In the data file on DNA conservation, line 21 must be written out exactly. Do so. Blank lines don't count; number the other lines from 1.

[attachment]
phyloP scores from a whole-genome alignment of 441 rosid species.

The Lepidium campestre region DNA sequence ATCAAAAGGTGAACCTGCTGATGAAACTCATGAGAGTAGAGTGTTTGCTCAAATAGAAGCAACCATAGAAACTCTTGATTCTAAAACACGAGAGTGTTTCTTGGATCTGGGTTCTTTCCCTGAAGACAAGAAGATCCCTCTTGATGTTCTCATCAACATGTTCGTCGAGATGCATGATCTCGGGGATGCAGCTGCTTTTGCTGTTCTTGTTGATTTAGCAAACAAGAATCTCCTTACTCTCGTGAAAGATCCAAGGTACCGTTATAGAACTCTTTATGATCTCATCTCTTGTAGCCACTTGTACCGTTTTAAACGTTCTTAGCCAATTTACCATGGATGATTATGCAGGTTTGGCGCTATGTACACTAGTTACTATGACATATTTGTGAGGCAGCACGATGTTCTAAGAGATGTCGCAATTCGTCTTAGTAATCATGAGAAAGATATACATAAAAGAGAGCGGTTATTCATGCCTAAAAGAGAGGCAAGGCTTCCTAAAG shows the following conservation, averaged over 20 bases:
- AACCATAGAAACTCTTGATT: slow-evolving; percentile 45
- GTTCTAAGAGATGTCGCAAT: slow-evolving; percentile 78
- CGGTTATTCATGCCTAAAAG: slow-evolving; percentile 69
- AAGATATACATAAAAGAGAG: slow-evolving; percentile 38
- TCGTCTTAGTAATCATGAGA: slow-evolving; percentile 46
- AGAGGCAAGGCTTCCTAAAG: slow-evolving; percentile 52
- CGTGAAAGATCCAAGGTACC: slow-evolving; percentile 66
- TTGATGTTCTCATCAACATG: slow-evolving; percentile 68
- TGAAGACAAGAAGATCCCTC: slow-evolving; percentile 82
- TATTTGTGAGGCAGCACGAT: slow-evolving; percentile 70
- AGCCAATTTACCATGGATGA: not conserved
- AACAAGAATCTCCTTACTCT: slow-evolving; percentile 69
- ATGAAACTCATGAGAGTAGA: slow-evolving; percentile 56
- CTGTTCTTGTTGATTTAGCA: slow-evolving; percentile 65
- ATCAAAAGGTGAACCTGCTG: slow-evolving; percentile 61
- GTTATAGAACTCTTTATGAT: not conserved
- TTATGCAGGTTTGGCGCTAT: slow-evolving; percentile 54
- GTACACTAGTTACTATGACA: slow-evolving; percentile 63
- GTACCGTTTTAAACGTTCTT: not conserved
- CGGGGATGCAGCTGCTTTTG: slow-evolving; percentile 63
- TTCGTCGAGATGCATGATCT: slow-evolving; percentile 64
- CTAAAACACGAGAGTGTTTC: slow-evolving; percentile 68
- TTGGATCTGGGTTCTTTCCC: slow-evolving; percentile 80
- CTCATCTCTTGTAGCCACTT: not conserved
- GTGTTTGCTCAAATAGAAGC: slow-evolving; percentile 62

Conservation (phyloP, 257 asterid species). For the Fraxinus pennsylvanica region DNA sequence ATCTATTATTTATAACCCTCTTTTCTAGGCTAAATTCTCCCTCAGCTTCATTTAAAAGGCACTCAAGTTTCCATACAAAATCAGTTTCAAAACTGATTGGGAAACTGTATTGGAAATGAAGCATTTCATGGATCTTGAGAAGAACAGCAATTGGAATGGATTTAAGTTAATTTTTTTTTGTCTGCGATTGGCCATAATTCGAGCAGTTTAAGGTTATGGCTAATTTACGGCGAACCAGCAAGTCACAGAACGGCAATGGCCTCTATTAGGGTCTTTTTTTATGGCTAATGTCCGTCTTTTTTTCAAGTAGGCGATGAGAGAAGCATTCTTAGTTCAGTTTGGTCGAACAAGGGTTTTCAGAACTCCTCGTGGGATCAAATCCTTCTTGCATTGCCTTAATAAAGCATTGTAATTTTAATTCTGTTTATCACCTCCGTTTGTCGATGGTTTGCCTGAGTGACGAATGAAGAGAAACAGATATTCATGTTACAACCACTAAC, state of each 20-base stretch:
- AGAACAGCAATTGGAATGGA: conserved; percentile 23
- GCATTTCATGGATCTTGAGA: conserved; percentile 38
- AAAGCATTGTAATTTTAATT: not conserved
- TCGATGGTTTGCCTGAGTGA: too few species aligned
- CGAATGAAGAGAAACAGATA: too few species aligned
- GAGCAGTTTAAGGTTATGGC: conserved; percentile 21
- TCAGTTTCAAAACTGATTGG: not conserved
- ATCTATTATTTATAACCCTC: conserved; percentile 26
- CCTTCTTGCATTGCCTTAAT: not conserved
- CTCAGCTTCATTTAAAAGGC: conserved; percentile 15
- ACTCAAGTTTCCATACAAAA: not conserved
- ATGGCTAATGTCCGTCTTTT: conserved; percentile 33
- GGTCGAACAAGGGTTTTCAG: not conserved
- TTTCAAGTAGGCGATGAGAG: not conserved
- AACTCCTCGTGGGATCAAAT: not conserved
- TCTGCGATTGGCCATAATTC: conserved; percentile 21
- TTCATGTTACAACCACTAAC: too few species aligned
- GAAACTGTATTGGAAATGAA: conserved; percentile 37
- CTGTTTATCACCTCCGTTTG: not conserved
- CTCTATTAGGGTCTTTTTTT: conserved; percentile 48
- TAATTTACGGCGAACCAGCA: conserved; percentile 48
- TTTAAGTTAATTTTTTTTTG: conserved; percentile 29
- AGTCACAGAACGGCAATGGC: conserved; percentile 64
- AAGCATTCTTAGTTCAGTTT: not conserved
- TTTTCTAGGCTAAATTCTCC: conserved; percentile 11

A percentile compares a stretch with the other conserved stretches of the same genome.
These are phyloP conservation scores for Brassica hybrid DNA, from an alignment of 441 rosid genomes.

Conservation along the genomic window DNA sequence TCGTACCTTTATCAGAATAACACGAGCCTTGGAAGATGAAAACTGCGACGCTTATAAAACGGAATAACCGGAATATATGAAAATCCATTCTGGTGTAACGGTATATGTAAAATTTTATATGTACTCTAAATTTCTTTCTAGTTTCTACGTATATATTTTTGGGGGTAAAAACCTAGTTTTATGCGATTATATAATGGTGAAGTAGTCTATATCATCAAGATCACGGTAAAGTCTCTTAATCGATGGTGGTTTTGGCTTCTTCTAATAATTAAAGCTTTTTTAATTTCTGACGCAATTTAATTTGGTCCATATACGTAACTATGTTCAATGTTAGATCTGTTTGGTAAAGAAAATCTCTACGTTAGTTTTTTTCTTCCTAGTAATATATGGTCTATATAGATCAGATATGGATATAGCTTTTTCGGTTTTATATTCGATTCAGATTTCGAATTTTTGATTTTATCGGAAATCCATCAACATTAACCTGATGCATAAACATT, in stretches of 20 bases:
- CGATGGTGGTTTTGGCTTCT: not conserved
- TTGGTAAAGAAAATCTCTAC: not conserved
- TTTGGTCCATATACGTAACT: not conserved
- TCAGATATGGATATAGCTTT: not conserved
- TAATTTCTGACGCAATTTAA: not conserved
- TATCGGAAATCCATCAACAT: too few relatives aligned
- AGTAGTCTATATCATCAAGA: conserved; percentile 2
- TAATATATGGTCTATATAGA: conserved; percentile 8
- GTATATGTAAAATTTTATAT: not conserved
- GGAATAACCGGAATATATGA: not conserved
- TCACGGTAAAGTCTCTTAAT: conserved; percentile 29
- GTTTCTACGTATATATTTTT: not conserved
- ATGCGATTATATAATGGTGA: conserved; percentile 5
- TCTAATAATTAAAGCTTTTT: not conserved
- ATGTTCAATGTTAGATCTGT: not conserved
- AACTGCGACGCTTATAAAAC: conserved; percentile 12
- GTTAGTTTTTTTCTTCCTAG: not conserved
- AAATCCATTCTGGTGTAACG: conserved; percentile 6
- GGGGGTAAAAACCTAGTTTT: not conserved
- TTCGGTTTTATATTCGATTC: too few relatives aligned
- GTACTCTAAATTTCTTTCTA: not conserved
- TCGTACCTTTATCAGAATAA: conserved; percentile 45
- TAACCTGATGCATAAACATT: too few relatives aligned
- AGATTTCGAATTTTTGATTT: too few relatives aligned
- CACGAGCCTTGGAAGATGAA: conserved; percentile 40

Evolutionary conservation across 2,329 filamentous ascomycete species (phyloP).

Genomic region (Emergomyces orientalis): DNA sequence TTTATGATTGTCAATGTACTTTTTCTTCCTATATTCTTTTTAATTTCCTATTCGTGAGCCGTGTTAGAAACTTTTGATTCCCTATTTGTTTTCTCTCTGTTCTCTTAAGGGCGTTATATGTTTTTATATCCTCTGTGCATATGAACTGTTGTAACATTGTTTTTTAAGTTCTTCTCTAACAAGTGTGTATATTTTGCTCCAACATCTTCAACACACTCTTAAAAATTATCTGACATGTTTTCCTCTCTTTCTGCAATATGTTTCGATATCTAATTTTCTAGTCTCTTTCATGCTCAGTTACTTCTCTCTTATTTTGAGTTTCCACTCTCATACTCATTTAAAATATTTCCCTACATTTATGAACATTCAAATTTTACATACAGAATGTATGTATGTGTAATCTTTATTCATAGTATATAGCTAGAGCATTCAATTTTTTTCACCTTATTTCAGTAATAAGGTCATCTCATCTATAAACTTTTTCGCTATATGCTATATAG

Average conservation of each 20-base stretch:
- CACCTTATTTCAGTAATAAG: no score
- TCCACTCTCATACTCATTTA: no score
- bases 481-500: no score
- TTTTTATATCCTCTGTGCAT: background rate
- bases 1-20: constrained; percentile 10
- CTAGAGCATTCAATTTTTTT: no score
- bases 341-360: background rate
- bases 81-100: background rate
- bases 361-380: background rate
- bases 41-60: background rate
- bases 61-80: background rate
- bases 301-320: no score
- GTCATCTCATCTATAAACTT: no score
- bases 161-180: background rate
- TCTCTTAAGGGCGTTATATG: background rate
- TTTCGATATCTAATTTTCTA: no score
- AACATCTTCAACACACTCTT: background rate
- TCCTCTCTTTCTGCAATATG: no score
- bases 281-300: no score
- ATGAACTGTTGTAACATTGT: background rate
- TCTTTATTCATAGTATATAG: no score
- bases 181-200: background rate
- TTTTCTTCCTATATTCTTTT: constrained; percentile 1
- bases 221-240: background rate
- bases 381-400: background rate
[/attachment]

- GTACCGTTTTAAACGTTCTT: not conserved